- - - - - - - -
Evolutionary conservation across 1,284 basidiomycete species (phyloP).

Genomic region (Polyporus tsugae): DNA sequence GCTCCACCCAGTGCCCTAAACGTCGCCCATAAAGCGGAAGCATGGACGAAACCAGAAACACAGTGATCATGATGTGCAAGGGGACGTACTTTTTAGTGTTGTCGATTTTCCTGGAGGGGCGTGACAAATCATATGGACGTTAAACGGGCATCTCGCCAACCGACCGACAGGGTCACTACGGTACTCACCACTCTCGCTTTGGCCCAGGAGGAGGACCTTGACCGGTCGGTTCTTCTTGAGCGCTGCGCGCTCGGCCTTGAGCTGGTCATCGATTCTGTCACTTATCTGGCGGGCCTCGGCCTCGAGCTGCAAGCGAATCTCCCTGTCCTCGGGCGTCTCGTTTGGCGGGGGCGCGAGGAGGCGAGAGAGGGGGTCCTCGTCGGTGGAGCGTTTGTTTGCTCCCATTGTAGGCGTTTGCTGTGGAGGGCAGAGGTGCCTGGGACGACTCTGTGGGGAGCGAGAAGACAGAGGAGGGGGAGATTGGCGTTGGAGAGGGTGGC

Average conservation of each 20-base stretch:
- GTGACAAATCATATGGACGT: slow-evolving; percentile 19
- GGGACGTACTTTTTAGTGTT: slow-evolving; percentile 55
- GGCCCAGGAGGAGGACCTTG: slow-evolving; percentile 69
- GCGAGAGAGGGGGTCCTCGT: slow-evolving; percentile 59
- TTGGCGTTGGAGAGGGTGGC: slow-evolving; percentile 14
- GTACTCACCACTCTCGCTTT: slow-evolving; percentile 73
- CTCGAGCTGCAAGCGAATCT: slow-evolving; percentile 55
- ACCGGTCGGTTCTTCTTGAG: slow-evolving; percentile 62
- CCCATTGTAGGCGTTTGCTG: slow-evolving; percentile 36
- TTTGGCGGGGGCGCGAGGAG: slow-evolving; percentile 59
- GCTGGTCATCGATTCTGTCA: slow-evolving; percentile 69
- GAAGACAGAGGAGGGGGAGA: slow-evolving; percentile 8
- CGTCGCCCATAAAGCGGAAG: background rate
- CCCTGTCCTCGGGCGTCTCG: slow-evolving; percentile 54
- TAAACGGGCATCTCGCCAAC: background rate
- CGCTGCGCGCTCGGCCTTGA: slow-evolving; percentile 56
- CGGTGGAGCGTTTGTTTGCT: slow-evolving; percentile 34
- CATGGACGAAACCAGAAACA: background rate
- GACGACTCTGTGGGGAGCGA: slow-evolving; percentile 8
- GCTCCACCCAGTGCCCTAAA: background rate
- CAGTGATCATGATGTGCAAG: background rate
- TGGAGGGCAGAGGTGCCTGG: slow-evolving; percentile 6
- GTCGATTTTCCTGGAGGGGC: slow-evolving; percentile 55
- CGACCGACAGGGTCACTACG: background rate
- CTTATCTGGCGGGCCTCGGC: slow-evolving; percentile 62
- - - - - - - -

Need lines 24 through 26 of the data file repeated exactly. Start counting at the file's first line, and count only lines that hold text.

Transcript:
- CAGTGATCATGATGTGCAAG: background rate
- TGGAGGGCAGAGGTGCCTGG: slow-evolving; percentile 6
- GTCGATTTTCCTGGAGGGGC: slow-evolving; percentile 55